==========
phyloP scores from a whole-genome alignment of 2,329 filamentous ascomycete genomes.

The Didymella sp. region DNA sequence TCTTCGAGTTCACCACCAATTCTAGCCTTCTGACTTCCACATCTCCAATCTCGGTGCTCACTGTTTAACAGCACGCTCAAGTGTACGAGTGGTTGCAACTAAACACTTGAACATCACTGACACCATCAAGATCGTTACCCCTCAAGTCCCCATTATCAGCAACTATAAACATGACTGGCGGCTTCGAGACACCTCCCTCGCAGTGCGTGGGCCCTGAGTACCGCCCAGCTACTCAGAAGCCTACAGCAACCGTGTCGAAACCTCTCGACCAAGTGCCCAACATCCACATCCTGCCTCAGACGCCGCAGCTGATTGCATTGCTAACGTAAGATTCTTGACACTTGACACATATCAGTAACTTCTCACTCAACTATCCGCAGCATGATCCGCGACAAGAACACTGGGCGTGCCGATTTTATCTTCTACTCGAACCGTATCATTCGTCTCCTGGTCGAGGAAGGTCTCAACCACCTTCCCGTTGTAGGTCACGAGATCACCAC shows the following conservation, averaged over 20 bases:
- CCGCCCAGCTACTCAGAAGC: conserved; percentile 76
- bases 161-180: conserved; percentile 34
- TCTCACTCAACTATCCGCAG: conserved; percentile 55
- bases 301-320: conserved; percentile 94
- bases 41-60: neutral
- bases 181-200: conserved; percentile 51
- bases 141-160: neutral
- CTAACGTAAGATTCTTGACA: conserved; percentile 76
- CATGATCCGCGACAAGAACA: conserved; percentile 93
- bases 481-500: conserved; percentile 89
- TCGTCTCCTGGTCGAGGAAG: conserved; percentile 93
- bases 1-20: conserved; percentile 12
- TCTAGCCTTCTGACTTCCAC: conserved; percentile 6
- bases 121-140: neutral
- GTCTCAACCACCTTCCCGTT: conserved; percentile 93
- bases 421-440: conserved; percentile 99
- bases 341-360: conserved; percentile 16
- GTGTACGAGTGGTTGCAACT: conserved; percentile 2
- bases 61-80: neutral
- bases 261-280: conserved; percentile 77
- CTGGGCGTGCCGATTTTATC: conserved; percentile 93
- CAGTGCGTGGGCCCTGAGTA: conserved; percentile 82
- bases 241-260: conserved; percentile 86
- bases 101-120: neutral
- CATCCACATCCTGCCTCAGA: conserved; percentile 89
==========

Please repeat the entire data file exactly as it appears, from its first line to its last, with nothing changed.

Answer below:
phyloP scores from a whole-genome alignment of 2,329 filamentous ascomycete genomes.

The Didymella sp. region DNA sequence TCTTCGAGTTCACCACCAATTCTAGCCTTCTGACTTCCACATCTCCAATCTCGGTGCTCACTGTTTAACAGCACGCTCAAGTGTACGAGTGGTTGCAACTAAACACTTGAACATCACTGACACCATCAAGATCGTTACCCCTCAAGTCCCCATTATCAGCAACTATAAACATGACTGGCGGCTTCGAGACACCTCCCTCGCAGTGCGTGGGCCCTGAGTACCGCCCAGCTACTCAGAAGCCTACAGCAACCGTGTCGAAACCTCTCGACCAAGTGCCCAACATCCACATCCTGCCTCAGACGCCGCAGCTGATTGCATTGCTAACGTAAGATTCTTGACACTTGACACATATCAGTAACTTCTCACTCAACTATCCGCAGCATGATCCGCGACAAGAACACTGGGCGTGCCGATTTTATCTTCTACTCGAACCGTATCATTCGTCTCCTGGTCGAGGAAGGTCTCAACCACCTTCCCGTTGTAGGTCACGAGATCACCAC shows the following conservation, averaged over 20 bases:
- CCGCCCAGCTACTCAGAAGC: conserved; percentile 76
- bases 161-180: conserved; percentile 34
- TCTCACTCAACTATCCGCAG: conserved; percentile 55
- bases 301-320: conserved; percentile 94
- bases 41-60: neutral
- bases 181-200: conserved; percentile 51
- bases 141-160: neutral
- CTAACGTAAGATTCTTGACA: conserved; percentile 76
- CATGATCCGCGACAAGAACA: conserved; percentile 93
- bases 481-500: conserved; percentile 89
- TCGTCTCCTGGTCGAGGAAG: conserved; percentile 93
- bases 1-20: conserved; percentile 12
- TCTAGCCTTCTGACTTCCAC: conserved; percentile 6
- bases 121-140: neutral
- GTCTCAACCACCTTCCCGTT: conserved; percentile 93
- bases 421-440: conserved; percentile 99
- bases 341-360: conserved; percentile 16
- GTGTACGAGTGGTTGCAACT: conserved; percentile 2
- bases 61-80: neutral
- bases 261-280: conserved; percentile 77
- CTGGGCGTGCCGATTTTATC: conserved; percentile 93
- CAGTGCGTGGGCCCTGAGTA: conserved; percentile 82
- bases 241-260: conserved; percentile 86
- bases 101-120: neutral
- CATCCACATCCTGCCTCAGA: conserved; percentile 89